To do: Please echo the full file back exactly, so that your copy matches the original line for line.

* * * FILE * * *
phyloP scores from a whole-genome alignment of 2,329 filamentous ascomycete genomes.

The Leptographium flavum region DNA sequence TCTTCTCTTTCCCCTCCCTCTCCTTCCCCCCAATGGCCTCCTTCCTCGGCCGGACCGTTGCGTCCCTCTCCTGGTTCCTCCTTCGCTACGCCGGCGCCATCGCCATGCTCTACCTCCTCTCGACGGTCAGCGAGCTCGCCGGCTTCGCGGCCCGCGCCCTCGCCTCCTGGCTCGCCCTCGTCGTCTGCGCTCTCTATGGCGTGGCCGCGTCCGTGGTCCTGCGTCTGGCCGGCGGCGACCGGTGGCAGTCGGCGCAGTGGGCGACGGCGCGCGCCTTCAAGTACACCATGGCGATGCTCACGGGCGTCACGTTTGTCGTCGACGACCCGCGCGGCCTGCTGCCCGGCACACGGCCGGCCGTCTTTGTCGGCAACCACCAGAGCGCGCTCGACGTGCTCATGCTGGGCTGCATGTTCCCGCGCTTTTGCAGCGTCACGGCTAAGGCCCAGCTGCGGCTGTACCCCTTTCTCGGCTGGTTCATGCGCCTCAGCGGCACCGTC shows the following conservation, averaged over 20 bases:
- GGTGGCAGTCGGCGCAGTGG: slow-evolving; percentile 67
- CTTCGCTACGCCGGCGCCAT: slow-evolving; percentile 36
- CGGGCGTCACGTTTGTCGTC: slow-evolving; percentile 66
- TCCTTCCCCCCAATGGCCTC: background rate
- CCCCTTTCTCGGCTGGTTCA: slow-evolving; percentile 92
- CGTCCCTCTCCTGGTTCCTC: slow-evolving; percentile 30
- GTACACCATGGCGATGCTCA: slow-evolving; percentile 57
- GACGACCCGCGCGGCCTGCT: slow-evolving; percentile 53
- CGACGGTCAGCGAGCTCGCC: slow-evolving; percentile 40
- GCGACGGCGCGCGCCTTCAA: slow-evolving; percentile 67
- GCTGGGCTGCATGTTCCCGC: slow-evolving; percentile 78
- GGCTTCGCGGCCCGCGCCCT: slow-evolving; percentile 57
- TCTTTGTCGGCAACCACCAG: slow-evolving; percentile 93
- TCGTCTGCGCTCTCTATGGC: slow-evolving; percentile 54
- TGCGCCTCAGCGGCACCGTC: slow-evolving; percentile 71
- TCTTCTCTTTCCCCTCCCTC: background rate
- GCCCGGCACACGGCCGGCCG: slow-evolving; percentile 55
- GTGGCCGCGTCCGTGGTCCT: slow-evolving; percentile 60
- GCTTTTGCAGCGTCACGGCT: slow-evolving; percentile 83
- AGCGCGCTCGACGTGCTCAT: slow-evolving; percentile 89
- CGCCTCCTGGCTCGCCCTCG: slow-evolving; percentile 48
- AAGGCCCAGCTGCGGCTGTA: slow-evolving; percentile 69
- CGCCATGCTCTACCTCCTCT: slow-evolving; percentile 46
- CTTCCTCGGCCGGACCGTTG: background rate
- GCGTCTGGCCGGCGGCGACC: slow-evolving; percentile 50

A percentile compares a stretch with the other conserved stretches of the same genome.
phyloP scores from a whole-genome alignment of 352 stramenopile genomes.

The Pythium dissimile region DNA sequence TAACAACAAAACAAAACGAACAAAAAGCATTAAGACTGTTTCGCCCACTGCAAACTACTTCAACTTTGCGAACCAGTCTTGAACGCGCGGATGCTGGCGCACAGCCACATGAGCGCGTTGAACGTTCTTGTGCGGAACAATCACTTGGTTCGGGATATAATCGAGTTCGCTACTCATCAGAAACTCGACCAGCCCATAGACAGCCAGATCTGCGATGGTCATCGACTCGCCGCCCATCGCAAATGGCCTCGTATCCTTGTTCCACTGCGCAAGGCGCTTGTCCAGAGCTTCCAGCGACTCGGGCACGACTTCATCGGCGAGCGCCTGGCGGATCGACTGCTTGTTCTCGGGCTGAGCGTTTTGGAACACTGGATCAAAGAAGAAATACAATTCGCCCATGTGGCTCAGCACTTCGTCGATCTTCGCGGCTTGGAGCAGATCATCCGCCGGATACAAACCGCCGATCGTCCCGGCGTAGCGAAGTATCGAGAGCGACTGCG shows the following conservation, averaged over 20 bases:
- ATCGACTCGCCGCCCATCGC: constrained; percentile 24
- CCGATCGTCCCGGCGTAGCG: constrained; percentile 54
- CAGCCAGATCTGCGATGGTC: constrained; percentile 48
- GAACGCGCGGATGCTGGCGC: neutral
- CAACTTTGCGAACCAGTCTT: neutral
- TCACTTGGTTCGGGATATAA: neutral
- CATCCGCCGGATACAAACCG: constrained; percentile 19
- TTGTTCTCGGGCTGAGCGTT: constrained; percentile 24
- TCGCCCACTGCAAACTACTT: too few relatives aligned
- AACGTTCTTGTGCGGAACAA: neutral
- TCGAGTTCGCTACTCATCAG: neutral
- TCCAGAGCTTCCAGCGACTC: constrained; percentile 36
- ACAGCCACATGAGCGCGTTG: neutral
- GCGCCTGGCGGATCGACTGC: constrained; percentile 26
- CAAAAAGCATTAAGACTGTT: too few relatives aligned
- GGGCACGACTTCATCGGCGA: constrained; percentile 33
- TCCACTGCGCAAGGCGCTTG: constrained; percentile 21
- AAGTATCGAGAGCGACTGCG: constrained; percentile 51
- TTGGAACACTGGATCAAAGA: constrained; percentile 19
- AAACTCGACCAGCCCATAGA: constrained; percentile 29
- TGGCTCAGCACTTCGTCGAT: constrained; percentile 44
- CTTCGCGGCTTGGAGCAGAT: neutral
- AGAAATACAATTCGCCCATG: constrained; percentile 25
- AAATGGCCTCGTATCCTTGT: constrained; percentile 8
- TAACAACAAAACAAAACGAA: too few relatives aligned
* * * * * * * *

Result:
phyloP scores from a whole-genome alignment of 2,329 filamentous ascomycete genomes.

The Leptographium flavum region DNA sequence TCTTCTCTTTCCCCTCCCTCTCCTTCCCCCCAATGGCCTCCTTCCTCGGCCGGACCGTTGCGTCCCTCTCCTGGTTCCTCCTTCGCTACGCCGGCGCCATCGCCATGCTCTACCTCCTCTCGACGGTCAGCGAGCTCGCCGGCTTCGCGGCCCGCGCCCTCGCCTCCTGGCTCGCCCTCGTCGTCTGCGCTCTCTATGGCGTGGCCGCGTCCGTGGTCCTGCGTCTGGCCGGCGGCGACCGGTGGCAGTCGGCGCAGTGGGCGACGGCGCGCGCCTTCAAGTACACCATGGCGATGCTCACGGGCGTCACGTTTGTCGTCGACGACCCGCGCGGCCTGCTGCCCGGCACACGGCCGGCCGTCTTTGTCGGCAACCACCAGAGCGCGCTCGACGTGCTCATGCTGGGCTGCATGTTCCCGCGCTTTTGCAGCGTCACGGCTAAGGCCCAGCTGCGGCTGTACCCCTTTCTCGGCTGGTTCATGCGCCTCAGCGGCACCGTC shows the following conservation, averaged over 20 bases:
- GGTGGCAGTCGGCGCAGTGG: slow-evolving; percentile 67
- CTTCGCTACGCCGGCGCCAT: slow-evolving; percentile 36
- CGGGCGTCACGTTTGTCGTC: slow-evolving; percentile 66
- TCCTTCCCCCCAATGGCCTC: background rate
- CCCCTTTCTCGGCTGGTTCA: slow-evolving; percentile 92
- CGTCCCTCTCCTGGTTCCTC: slow-evolving; percentile 30
- GTACACCATGGCGATGCTCA: slow-evolving; percentile 57
- GACGACCCGCGCGGCCTGCT: slow-evolving; percentile 53
- CGACGGTCAGCGAGCTCGCC: slow-evolving; percentile 40
- GCGACGGCGCGCGCCTTCAA: slow-evolving; percentile 67
- GCTGGGCTGCATGTTCCCGC: slow-evolving; percentile 78
- GGCTTCGCGGCCCGCGCCCT: slow-evolving; percentile 57
- TCTTTGTCGGCAACCACCAG: slow-evolving; percentile 93
- TCGTCTGCGCTCTCTATGGC: slow-evolving; percentile 54
- TGCGCCTCAGCGGCACCGTC: slow-evolving; percentile 71
- TCTTCTCTTTCCCCTCCCTC: background rate
- GCCCGGCACACGGCCGGCCG: slow-evolving; percentile 55
- GTGGCCGCGTCCGTGGTCCT: slow-evolving; percentile 60
- GCTTTTGCAGCGTCACGGCT: slow-evolving; percentile 83
- AGCGCGCTCGACGTGCTCAT: slow-evolving; percentile 89
- CGCCTCCTGGCTCGCCCTCG: slow-evolving; percentile 48
- AAGGCCCAGCTGCGGCTGTA: slow-evolving; percentile 69
- CGCCATGCTCTACCTCCTCT: slow-evolving; percentile 46
- CTTCCTCGGCCGGACCGTTG: background rate
- GCGTCTGGCCGGCGGCGACC: slow-evolving; percentile 50

A percentile compares a stretch with the other conserved stretches of the same genome.
phyloP scores from a whole-genome alignment of 352 stramenopile genomes.

The Pythium dissimile region DNA sequence TAACAACAAAACAAAACGAACAAAAAGCATTAAGACTGTTTCGCCCACTGCAAACTACTTCAACTTTGCGAACCAGTCTTGAACGCGCGGATGCTGGCGCACAGCCACATGAGCGCGTTGAACGTTCTTGTGCGGAACAATCACTTGGTTCGGGATATAATCGAGTTCGCTACTCATCAGAAACTCGACCAGCCCATAGACAGCCAGATCTGCGATGGTCATCGACTCGCCGCCCATCGCAAATGGCCTCGTATCCTTGTTCCACTGCGCAAGGCGCTTGTCCAGAGCTTCCAGCGACTCGGGCACGACTTCATCGGCGAGCGCCTGGCGGATCGACTGCTTGTTCTCGGGCTGAGCGTTTTGGAACACTGGATCAAAGAAGAAATACAATTCGCCCATGTGGCTCAGCACTTCGTCGATCTTCGCGGCTTGGAGCAGATCATCCGCCGGATACAAACCGCCGATCGTCCCGGCGTAGCGAAGTATCGAGAGCGACTGCG shows the following conservation, averaged over 20 bases:
- ATCGACTCGCCGCCCATCGC: constrained; percentile 24
- CCGATCGTCCCGGCGTAGCG: constrained; percentile 54
- CAGCCAGATCTGCGATGGTC: constrained; percentile 48
- GAACGCGCGGATGCTGGCGC: neutral
- CAACTTTGCGAACCAGTCTT: neutral
- TCACTTGGTTCGGGATATAA: neutral
- CATCCGCCGGATACAAACCG: constrained; percentile 19
- TTGTTCTCGGGCTGAGCGTT: constrained; percentile 24
- TCGCCCACTGCAAACTACTT: too few relatives aligned
- AACGTTCTTGTGCGGAACAA: neutral
- TCGAGTTCGCTACTCATCAG: neutral
- TCCAGAGCTTCCAGCGACTC: constrained; percentile 36
- ACAGCCACATGAGCGCGTTG: neutral
- GCGCCTGGCGGATCGACTGC: constrained; percentile 26
- CAAAAAGCATTAAGACTGTT: too few relatives aligned
- GGGCACGACTTCATCGGCGA: constrained; percentile 33
- TCCACTGCGCAAGGCGCTTG: constrained; percentile 21
- AAGTATCGAGAGCGACTGCG: constrained; percentile 51
- TTGGAACACTGGATCAAAGA: constrained; percentile 19
- AAACTCGACCAGCCCATAGA: constrained; percentile 29
- TGGCTCAGCACTTCGTCGAT: constrained; percentile 44
- CTTCGCGGCTTGGAGCAGAT: neutral
- AGAAATACAATTCGCCCATG: constrained; percentile 25
- AAATGGCCTCGTATCCTTGT: constrained; percentile 8
- TAACAACAAAACAAAACGAA: too few relatives aligned